Interested in learning techniques for toilet training in your child care center? H&H Child Care Training Center offers Potty Training Made Simple, a 2-hour online course to help providers navigate the challenges of potty training. 

Curious about incorporating cultural diversity in the classroom? H&H Child Care Training Center offers:

These are only a few of the online courses offered in the area of culture and diversity. H&H has over 200 online training courses in all topic areas. H&H also offers the CDA Credential online. Complete all 120 required hours in a self-paced, online platform, available in 52 different languages. H&H is always adding new courses to support child care providers in their work with young children. We understand the importance of professional development and the skills providers can learn through well-researched and developmentally appropriate strategies. Our content developers have extensive experience and education in early childhood education and look forward to sharing their knowledge with providers across the country. H&H aims to support providers through meaningful and relevant courswork.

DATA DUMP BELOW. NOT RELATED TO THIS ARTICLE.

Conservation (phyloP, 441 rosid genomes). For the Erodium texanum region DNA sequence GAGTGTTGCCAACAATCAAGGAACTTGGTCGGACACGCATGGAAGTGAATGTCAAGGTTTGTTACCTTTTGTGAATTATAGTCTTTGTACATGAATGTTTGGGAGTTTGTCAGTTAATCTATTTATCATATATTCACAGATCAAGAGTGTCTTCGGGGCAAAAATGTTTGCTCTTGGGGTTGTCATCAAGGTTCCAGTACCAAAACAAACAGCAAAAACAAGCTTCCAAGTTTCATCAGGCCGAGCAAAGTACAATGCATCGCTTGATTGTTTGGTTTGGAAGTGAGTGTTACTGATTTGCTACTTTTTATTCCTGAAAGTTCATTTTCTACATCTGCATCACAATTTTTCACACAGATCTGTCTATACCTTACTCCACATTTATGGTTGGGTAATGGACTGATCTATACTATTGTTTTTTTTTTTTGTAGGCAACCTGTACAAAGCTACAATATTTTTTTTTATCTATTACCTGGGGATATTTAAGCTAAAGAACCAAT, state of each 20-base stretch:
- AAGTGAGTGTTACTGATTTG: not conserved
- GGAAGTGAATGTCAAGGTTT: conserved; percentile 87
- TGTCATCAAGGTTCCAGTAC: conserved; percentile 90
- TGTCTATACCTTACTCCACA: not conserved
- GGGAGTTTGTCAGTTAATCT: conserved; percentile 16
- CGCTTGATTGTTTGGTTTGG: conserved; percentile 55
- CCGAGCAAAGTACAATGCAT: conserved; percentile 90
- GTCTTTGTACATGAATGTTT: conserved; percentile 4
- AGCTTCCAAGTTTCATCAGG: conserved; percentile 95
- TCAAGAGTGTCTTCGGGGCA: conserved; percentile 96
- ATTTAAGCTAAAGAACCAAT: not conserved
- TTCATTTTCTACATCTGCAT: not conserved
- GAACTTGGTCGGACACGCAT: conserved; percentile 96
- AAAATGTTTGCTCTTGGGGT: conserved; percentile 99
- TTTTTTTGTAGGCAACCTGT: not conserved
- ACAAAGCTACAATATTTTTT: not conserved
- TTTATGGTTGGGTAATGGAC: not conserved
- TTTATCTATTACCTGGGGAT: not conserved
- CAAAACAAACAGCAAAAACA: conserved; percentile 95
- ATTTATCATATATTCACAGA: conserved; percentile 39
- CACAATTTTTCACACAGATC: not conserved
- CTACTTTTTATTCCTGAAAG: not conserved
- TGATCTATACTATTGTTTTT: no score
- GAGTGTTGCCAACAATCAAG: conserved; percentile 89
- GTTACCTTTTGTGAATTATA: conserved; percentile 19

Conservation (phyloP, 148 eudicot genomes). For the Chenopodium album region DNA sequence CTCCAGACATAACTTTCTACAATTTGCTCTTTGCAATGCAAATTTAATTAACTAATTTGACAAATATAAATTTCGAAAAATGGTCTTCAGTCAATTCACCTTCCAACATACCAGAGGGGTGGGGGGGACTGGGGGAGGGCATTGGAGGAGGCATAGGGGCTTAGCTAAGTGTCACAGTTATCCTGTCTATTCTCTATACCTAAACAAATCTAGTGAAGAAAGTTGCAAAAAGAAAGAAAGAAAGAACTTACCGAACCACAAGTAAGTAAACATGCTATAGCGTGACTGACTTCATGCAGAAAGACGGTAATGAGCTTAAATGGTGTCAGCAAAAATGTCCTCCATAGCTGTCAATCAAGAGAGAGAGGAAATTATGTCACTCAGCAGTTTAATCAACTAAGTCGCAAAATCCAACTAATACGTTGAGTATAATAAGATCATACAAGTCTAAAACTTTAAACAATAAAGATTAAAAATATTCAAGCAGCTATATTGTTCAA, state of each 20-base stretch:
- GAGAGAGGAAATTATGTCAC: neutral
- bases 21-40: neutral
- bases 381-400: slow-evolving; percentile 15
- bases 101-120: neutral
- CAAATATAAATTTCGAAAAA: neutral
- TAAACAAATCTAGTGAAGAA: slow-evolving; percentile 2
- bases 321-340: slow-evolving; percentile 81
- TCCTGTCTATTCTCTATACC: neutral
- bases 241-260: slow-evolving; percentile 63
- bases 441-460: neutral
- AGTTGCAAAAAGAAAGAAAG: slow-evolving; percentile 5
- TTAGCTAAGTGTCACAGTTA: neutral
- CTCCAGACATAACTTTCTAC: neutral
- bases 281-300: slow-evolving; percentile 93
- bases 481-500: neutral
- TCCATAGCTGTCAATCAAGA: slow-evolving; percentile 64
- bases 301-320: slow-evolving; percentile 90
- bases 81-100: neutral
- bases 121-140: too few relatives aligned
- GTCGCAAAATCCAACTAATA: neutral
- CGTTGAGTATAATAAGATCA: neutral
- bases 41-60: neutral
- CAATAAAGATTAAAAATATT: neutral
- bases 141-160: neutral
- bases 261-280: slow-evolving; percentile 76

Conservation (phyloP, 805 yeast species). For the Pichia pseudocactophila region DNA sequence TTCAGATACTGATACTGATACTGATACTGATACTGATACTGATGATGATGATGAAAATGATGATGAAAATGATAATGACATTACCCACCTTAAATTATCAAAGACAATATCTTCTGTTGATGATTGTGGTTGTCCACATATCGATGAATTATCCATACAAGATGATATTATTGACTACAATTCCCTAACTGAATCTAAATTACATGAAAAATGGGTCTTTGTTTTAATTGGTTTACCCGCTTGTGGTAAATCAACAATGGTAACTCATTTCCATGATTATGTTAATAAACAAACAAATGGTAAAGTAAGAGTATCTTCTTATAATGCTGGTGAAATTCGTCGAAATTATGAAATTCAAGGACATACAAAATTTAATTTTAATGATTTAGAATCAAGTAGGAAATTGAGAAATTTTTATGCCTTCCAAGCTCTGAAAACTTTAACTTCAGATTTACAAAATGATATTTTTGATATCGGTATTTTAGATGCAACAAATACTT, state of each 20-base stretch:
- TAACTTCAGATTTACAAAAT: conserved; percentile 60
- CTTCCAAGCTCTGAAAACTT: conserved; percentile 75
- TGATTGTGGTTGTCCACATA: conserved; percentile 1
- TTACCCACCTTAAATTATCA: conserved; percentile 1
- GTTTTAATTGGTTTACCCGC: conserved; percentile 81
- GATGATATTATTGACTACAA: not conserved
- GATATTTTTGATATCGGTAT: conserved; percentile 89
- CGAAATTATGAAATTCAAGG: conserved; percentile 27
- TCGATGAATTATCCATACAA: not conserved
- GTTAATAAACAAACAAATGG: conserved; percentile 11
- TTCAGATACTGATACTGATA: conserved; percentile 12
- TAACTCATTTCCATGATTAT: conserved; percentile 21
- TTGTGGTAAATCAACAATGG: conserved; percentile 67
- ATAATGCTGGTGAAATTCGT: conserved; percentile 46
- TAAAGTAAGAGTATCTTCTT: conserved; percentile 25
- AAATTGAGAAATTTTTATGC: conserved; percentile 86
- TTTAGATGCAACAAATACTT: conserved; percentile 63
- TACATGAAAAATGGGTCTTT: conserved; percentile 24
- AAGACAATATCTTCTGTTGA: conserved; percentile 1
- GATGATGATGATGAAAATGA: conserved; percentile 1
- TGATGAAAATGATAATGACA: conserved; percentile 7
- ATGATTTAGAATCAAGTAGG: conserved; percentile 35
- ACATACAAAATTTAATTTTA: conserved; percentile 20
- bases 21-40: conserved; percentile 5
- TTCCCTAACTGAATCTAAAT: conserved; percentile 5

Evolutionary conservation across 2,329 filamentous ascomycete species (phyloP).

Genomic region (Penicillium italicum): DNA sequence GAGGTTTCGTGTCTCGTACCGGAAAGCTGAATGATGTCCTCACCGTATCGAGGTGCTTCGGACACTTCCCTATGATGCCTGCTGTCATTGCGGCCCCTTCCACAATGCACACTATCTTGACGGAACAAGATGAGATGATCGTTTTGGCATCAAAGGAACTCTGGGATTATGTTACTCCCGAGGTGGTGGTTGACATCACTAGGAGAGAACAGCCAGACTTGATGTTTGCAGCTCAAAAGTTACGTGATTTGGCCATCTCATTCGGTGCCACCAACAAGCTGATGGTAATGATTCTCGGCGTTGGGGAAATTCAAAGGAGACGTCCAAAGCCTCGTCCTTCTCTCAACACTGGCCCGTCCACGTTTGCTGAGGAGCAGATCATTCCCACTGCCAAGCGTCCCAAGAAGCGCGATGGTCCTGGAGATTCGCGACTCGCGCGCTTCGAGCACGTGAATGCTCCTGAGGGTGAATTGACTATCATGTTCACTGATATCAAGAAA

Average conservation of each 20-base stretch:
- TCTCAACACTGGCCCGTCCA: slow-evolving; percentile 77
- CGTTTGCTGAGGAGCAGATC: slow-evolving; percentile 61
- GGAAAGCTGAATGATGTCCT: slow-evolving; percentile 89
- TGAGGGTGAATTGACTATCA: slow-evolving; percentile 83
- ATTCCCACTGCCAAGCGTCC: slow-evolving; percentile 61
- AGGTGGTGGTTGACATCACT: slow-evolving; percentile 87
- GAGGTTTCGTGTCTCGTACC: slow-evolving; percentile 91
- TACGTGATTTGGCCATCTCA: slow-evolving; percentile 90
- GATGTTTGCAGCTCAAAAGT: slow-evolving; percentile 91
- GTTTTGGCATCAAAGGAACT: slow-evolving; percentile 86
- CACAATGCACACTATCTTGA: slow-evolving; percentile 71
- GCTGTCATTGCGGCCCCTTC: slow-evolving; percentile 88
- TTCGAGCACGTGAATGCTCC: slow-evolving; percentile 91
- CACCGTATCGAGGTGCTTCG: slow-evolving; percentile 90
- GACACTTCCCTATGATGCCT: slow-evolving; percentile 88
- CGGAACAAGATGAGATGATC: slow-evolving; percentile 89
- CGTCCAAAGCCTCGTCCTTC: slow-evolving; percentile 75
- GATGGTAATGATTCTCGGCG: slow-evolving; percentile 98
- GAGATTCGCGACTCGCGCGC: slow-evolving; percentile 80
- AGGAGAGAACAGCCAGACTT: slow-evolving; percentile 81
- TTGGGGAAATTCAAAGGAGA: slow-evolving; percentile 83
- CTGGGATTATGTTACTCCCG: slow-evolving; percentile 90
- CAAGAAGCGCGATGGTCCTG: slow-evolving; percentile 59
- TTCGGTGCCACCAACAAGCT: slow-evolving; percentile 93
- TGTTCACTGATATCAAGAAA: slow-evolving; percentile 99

deVries, M.W., & deVries, M.R. (1977). Cultural Relativity of Toilet Training Readiness: A Perspective from East Africa. Pediatrics, 60,170-177. Retrieved September 30, 2006, From Academic Search Premier database.

Kinservik, M.A. & Friedhoff M.M. (2000). Control Issues in Toilet Training. Pediatric Nursing, 26(3), 267-74. Retrieved September 30, 2006, From Google Scholar database.